Amazon is on its way to retail domination, but competitors can prevent its victory by adapting their strategies to the digital age.

Anderee Berengian, co-founder and CEO, Cie Digital Labs

Anderee Berengian, co-founder and CEO, Cie Digital Labs

Amazon has gleefully eviscerated the retail industry for 20 years now. Now comes the coup de grace.

Until now, the major flaw in Amazon’s strategy has been that some 90% of sales still occur offline. Surveys show consumers prefer an omnichannel experience to a strictly online one. An A.T. Kearney survey, for instance, showed that just 5% of consumers preferred an online-only retail experience.

Having reached the point where most of its rivals are weakened and scrambling to catch up, Amazon has recently started opening physical locations and is considering selling items like appliances and furniture. Like a conquering army, Amazon’s path to victory is in sight. While it’s not assured, Amazon has a chance to dominate retail further and turn the rest of the industry into also-rans. Amazon already controls 43% of online retail sales. Imagine if that figure was around 80%. Amazon would be the Google of retail. Retailers can still reverse this trend, but time is running out.

Here’s a plausible route to complete victory for Amazon:

  • Amazon wins omnichannel. The idea of being able to buy an item online and then pick it up in store has tremendous appeal. Unfortunately, most retailers can’t deliver on that promise. A 2015 survey of 1,000 shoppers found that of the 35% who opted to buy online and pick up their goods in store, 50% had a problem getting their items. This isn’t just a logistical issue, but a question of will. In a recent survey 68%of retailers groused about the increased costs of e-commerce shipping, returns and in-store pickup. Retailers have taken steps to improve this situation lately by employing ship-from-store, which lets retailers use dormant space at their retail outlets to expedite deliveries, among other back-end improvements. Most are still poor at integrating consumers’ online and offline experience. Contrast that with Amazon’s Seattle bookstore. There are no price tags on books in the store, but consumers can scan the items with an Amazon app. Prime members also get discounts on books.
  • Amazon wins same-day delivery. The main benefit brick-and-mortar has over online is convenience. Consumers can drive or walk to pick up their items rather than waiting a day or two for it to come in the mail. What could be more convenient than that? How about same-day delivery? Amazon offers same-day delivery in more than 5,000 cities and towns at this writing. As usual, brick-and-mortar retailers are struggling to catch up. Walmart just began testing two-day shipping last year.
  • Amazon gets all the top talent. Top programming recruits would rather work at Amazon than Kohl’s. It’s not about money but prestige. Amazon is a brutal place to work, but merely making it in the door is a testament that you are part of the elite. Put in a few years at Amazon and your market value skyrockets. Walmart can’t hope to compete, no matter how much money it throws at young engineers. To prove the point, Walmart recently paid $3.3 billion for, a company created by Amazon veteran Marc Lore. Having the top industry minds creates an unbeatable advantage.

The last point, about reputation, extends to the consumer realm too. Amazon offers a great customer experience. If it didn’t, we wouldn’t keep using its site and re-upping on Prime. Consumers trust Amazon. When the company moves into groceries, local services and drone delivery, consumers assume that it will work because it usually does.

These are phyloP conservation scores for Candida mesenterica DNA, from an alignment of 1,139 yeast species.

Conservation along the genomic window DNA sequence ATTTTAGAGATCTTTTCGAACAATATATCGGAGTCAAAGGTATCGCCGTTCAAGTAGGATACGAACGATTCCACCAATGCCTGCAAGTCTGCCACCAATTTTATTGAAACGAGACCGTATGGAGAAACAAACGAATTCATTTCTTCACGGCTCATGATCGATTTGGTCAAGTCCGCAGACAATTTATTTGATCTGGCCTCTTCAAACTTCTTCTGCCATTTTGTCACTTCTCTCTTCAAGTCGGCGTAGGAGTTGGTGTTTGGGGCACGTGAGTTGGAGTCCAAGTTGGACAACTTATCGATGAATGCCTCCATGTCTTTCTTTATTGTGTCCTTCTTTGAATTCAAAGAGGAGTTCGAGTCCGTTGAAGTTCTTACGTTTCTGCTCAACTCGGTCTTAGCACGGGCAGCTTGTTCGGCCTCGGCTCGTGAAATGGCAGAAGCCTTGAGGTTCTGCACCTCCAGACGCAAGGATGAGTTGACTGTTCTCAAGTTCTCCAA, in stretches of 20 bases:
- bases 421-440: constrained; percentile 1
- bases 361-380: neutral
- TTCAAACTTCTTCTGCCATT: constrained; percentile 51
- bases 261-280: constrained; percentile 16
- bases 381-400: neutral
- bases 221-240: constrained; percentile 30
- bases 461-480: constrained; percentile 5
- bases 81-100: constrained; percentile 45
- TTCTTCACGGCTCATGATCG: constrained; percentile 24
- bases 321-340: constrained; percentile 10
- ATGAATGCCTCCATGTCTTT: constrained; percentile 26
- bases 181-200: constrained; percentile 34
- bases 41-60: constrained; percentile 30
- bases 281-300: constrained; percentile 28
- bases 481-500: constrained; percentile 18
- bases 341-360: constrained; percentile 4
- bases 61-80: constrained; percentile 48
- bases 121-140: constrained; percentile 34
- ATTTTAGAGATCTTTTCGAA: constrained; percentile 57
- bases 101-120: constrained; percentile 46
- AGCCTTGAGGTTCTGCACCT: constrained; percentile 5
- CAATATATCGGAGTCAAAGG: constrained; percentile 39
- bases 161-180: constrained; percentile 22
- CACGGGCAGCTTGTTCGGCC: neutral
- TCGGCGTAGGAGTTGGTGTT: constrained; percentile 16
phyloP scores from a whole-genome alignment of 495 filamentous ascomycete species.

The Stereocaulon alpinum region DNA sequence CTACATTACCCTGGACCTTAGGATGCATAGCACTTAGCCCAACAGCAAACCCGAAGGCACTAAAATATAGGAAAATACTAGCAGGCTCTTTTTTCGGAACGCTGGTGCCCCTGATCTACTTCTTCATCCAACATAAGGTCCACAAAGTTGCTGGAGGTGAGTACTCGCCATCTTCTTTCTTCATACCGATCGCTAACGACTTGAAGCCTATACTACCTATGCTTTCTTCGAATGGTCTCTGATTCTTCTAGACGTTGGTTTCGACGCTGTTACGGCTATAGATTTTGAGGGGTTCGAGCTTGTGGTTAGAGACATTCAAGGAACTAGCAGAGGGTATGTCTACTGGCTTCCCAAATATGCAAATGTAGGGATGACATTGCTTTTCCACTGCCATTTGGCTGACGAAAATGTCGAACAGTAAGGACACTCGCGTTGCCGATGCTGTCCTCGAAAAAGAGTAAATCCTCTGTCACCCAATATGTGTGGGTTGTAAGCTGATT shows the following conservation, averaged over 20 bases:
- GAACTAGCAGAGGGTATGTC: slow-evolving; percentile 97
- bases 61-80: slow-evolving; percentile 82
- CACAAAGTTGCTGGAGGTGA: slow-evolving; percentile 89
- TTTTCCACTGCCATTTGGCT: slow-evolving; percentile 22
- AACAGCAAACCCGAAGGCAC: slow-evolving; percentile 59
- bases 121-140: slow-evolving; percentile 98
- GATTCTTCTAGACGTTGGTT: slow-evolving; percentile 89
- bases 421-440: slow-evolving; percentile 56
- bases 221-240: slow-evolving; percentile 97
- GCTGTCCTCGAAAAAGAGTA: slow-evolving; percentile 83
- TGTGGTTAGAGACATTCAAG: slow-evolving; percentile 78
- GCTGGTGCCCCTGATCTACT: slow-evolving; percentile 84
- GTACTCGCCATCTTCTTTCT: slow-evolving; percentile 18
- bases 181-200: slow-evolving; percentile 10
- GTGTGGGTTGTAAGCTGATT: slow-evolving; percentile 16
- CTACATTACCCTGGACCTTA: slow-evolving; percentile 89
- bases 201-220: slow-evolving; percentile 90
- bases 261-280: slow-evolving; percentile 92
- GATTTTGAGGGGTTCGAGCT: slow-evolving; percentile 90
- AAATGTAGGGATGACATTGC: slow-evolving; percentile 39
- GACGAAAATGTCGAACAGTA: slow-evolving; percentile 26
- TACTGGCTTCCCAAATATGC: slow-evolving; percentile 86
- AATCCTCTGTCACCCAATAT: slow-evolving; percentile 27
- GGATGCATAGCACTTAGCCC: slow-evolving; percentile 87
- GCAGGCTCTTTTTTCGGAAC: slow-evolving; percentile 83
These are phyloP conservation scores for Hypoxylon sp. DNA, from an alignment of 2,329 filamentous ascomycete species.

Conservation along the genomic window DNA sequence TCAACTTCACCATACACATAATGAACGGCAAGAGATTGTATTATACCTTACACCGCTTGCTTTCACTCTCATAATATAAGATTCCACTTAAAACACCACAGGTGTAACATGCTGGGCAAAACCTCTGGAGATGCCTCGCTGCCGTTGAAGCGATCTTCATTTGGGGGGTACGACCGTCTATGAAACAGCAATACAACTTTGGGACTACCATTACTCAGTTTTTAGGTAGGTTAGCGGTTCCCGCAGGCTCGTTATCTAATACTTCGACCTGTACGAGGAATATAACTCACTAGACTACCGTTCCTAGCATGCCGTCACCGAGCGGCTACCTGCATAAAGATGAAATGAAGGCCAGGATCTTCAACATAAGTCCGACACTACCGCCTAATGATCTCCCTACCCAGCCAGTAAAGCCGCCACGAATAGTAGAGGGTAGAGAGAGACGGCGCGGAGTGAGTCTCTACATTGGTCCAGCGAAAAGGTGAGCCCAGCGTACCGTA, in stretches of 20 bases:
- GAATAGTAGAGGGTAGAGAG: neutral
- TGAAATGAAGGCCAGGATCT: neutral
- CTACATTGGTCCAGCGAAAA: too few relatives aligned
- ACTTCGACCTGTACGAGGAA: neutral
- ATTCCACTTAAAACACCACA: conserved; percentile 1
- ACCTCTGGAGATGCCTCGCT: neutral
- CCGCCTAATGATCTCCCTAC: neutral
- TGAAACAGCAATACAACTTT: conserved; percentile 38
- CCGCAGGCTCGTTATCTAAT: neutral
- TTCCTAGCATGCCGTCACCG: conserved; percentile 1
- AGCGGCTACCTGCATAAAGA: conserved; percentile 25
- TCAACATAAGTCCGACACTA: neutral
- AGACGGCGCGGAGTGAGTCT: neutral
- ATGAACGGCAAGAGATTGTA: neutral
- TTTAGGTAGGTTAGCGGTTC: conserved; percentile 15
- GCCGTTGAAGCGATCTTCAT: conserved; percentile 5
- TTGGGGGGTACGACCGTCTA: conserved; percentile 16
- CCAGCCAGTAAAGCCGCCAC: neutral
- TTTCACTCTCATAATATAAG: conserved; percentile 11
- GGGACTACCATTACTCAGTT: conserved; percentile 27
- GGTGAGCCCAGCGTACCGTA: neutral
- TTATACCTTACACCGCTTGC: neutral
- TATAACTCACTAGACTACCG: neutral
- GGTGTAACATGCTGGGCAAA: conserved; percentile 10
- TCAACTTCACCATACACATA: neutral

As the stats show, that’s not true for most retailers, who can’t even get in-store pickup right. The crazy part is that Amazon is pretty vulnerable itself. The company is wildly overvalued, with 92% of its current worth based on profits after 2020. Its content marketing and social media outreach is bush league. And it is barely profitable now and isn’t growing particularly fast for its industry. Puncture investor optimism and Amazon will begin sinking like a soufflé.

Trader Joe’s has earned a cult following by curating new food experiences.

How? Retailers can start by offering true omnichannel service that is deeply rooted in customers’ needs. A 2015 survey of 1,000 shoppers found that of the 35% who opted to buy online and pick up their goods in store, 50% had a problem getting their items. This won’t stand.


Retailers can also work to make their stores an experience. As town squares disappear and more labor-saving devices free up leisure time, consumers will be looking for an outlet. Savvy retailers have attempted to fill that void by offering everything from indoor rock climbing to VR. But stores don’t have to offer amusement park-like experiences. Trader Joe’s has earned a cult following by curating new food experiences. Customers visit the store because they can’t buy items like Mandarin Orange Chicken and Five Seed Almond Bars anywhere else.

Finally, retailers need to bring in tech outsiders to reimagine their businesses. While innovation labs are a non-starter, retailers can tap innovation by partnering with others. Whole Foods, for instance, has linked with Instacart to fill in a gap in its service. The other option, buying startups, is an expensive one, but is necessary in this environment.

Will retailers wake up and start initiating these changes? I hope so. But first they have to realize how Amazon views its business. Like other platforms, Amazon doesn’t see itself as a retailer, it sees itself as an entity that’s hell bent on winning customers, no matter where they are. Retailers need to fight that battle because the one they are currently fighting is becoming irrelevant.

Based in Irvine, Calif., Cie Digital Labs creates digital technology for brands, provides consulting services and advises start-ups.